For the last few years I've been shooting exclusively with the Fuji x mirrorless Cameras. My portrait kit is a Fuji XT1 and the XF56mm 1.2 which is an 85mm equivalent in full frame. It's a stunning lens and XT1 (as well as any Fuji x camera) has beautiful skin tones. I don't use flash/strobes, just natural light.
How important is depth of field to your work. Do you prefer to work with more or less?
prefer a shallow as possible depth of field and shoot wide open at all times if I can.
What are the challenges/advantages you find with your aperture choices? How does it impact your work?
By shooting wide open you can lose a little sharpness then when stopped down but the Fuji lenses are so good that is not really an issue for me now. Focus becomes less forgiving so it's important to check your images on the LCD for sharpness to the eyes. If shooting in bright daylight your camera may not have a fast enough shutter speed to balance the exposure. This forces you to reduce your aperture and the shallow depth of field with it. The XT1 has an electronic shutter with shutter speeds up to 1/32,000s which solves that problem. When using DLSR's I used ND filters.
Do you prefer to work in the studio or on location? Why - what are the challenges/advantages?
I always shoot on location. I prefer the look of natural light and studio shooting has never really appealed to me. I know some great photographers who shoot pretty much all their work in the studio and they're work is brilliant, just not what I want to do at the moment. A location usually free to shoot at and you can make use environment around you. The possibilities are endless at a great location, but you are restricted by the weather and the time of day to get the correct lighting.
How do you ensure the poses are interesting and confident, rather than awkward and unflattering? What’s the difference?
If you are working with experienced models this is not usually an issue. It's a matter of going through a series of poses looking for the right ones. A good model should have everything you need in their toolbox of poses. Working with someone who is less experienced is different. You have to prompt them more often and explain in greater detail what you are trying to achieve. I will normally have a 'mood board' on standby with a series of photos on my iPad that the model can take examples from. A good image will stand out straight away as to whether it's a keeper or not. If and image looks even slightly uncomfortable or awkward then best delete it and move on.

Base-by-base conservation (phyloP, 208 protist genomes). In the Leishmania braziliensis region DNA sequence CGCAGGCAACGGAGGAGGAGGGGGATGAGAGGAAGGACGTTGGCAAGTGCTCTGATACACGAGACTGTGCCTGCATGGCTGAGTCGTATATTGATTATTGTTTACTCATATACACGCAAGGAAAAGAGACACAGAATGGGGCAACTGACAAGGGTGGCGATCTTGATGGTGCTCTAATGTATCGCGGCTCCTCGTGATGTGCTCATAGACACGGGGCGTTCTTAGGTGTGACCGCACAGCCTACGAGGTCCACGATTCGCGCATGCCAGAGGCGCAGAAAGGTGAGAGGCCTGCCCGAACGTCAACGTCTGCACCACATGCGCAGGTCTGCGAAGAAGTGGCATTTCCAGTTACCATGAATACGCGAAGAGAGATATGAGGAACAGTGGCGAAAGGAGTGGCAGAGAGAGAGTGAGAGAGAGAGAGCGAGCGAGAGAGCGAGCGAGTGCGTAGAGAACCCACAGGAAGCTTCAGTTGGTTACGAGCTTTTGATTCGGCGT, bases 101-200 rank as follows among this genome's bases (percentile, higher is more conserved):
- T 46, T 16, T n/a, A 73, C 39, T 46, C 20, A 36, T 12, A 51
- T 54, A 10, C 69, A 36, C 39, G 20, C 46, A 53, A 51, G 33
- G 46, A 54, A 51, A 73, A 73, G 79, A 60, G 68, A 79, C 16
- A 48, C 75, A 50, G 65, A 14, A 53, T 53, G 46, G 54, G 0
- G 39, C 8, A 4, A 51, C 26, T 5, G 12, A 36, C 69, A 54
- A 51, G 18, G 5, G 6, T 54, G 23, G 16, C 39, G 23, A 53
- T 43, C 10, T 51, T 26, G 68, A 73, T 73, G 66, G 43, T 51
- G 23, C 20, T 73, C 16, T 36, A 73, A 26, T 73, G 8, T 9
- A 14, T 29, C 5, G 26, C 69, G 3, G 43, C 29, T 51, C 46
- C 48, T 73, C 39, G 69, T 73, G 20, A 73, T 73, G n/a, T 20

Lighting is very important to your work. How would you describe your style?
I would call myself an "Available light" photographer.
If you could only use one modifier for your light, what would it be? Why?
The only modifier i use is a 5 in 1 reflector. I use the White side to fill in shadows on the face. I occasionally use the translucent middle to diffuse the sunlight.
Is there a secret to creating more interesting light? What’s the first step to making it more 3D/eye catching?
Two things to instantly make a natural portrait sing is catchlights in the eyes and side light on the face. Place a subject in a doorway, tunnel or similar to get rid of the top light from above. You can then use the sidelight to shape the face. You'll also get stronger catchlights from the light source
How important is post-processing to your work? What software do you use and what essential editing does every image undergo?
I used to spend hours on each image trying to make it perfect but I now keep things as simple as possible. I try to get as much right in camera as I can such as the crop and exposure. I use Lightroom for 90% of what I do and have a few presets I like to stick to. Sometimes I'll import the images with a ready made preset and do nothing to the else to the image.
Tell us what you’re working on at the moment?